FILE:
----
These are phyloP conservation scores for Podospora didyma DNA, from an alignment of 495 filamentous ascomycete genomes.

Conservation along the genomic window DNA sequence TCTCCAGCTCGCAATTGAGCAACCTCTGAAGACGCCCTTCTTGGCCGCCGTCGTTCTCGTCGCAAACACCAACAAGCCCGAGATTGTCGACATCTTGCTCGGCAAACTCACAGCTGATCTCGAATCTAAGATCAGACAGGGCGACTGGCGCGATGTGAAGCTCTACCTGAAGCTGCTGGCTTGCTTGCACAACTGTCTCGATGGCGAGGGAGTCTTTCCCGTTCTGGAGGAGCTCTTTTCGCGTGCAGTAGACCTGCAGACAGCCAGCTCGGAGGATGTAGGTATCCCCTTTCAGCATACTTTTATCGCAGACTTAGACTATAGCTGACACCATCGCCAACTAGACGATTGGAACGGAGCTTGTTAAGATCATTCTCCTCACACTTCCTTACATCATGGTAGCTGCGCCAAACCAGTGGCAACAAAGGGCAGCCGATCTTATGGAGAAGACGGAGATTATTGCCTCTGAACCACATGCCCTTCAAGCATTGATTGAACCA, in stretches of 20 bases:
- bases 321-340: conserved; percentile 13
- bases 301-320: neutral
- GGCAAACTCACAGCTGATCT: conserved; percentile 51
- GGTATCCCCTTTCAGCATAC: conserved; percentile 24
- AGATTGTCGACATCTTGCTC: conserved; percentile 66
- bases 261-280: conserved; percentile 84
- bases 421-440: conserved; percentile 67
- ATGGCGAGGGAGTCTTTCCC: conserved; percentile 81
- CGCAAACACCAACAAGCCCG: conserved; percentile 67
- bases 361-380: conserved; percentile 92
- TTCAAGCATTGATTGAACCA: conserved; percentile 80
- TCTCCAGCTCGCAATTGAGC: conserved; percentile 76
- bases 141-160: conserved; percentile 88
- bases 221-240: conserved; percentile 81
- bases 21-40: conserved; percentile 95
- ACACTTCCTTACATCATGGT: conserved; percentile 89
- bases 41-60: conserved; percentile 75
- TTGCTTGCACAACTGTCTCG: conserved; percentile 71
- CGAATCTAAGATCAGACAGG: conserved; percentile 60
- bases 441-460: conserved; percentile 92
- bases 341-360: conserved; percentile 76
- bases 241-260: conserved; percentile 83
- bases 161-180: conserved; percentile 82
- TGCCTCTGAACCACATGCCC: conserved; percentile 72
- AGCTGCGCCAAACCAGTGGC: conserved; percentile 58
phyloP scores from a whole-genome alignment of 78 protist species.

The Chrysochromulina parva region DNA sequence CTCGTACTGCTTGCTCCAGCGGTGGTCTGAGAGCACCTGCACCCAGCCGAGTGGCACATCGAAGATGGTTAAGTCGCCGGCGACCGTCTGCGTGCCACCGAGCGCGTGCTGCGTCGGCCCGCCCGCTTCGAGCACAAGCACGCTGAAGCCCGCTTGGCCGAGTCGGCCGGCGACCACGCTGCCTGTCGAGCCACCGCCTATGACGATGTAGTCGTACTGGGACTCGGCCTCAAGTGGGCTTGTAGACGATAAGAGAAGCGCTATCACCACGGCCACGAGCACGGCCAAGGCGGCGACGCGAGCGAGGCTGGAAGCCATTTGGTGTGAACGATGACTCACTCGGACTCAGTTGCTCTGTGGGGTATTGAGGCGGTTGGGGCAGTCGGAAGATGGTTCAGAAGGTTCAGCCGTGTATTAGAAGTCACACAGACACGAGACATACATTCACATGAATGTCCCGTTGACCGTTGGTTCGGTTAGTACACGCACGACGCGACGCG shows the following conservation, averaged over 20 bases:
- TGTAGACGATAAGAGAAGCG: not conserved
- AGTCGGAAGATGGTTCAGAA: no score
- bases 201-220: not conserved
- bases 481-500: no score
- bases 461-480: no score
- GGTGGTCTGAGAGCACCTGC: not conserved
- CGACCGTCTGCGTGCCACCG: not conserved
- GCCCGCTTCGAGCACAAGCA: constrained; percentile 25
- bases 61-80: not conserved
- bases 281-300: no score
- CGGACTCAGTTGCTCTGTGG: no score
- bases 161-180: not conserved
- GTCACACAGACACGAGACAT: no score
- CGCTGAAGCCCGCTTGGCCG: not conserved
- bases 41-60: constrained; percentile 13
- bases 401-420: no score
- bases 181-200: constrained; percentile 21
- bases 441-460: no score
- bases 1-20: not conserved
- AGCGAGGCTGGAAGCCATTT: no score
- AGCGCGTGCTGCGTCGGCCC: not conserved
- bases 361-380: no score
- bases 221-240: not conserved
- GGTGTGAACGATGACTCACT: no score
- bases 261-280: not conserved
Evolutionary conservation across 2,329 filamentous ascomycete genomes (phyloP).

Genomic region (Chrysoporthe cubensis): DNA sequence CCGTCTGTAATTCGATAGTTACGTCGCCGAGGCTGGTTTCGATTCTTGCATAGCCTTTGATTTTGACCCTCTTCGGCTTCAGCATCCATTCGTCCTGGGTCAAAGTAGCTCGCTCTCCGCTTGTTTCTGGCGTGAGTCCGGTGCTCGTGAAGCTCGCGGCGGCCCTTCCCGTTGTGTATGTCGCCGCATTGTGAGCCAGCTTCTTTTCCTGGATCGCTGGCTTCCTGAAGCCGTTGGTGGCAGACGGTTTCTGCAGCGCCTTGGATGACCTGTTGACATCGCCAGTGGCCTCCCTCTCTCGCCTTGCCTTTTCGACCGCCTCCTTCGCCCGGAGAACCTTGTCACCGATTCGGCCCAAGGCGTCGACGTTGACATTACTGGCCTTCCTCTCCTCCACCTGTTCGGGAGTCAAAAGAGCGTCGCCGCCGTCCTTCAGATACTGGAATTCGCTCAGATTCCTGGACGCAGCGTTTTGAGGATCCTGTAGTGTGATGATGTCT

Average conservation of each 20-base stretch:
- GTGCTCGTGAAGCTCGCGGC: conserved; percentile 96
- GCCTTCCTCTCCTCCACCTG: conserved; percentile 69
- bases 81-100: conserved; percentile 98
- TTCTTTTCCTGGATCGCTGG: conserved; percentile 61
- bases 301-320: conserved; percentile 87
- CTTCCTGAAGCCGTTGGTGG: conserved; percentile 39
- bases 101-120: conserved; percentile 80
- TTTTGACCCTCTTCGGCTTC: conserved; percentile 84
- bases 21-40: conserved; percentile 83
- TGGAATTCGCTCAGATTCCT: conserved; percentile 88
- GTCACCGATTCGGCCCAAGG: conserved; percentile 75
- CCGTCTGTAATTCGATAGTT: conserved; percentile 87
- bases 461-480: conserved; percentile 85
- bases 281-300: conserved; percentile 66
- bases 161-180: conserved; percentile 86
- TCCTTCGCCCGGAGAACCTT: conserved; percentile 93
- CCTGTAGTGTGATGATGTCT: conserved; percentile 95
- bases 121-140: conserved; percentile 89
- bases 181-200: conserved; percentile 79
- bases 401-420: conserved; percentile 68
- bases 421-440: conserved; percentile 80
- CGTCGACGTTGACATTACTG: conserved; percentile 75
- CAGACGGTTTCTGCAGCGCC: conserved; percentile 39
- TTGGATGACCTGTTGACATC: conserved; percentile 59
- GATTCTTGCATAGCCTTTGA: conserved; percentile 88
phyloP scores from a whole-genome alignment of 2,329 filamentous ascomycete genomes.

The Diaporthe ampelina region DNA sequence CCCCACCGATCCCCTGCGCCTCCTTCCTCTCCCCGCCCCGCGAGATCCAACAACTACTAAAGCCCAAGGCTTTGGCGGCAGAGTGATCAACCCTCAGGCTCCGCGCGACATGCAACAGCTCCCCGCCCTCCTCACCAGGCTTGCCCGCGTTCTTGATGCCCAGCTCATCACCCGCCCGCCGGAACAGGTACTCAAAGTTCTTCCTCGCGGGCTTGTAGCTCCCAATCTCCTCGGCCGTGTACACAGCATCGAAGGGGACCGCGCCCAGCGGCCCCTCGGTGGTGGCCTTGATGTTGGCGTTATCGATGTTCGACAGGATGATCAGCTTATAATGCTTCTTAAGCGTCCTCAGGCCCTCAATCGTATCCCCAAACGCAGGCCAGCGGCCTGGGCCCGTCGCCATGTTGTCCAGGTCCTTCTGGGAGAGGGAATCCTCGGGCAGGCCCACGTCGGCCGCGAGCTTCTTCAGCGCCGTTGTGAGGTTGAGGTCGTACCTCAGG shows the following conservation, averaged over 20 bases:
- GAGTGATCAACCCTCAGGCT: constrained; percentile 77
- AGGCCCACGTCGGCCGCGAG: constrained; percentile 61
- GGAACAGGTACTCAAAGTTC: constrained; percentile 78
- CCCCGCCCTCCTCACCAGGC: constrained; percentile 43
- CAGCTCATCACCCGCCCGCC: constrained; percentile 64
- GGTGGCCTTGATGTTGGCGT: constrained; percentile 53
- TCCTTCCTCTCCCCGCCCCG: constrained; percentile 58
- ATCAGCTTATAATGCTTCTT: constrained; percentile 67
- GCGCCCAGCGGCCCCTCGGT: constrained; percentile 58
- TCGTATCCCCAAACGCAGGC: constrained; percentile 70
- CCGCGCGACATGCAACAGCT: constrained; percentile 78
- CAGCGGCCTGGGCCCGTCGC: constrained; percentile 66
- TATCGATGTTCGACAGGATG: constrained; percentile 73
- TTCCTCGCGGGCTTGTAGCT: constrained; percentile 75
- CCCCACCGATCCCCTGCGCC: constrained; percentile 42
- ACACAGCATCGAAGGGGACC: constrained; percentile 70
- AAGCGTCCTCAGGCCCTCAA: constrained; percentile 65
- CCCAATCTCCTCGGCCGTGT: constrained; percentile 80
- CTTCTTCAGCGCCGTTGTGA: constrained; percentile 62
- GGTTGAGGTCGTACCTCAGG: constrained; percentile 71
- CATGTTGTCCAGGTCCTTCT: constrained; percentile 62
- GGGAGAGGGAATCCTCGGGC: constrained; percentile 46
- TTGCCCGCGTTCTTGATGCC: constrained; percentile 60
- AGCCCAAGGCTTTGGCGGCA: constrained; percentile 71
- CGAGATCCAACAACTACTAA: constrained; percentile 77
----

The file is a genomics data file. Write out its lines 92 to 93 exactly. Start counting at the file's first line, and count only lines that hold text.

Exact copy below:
- ATCAGCTTATAATGCTTCTT: constrained; percentile 67
- GCGCCCAGCGGCCCCTCGGT: constrained; percentile 58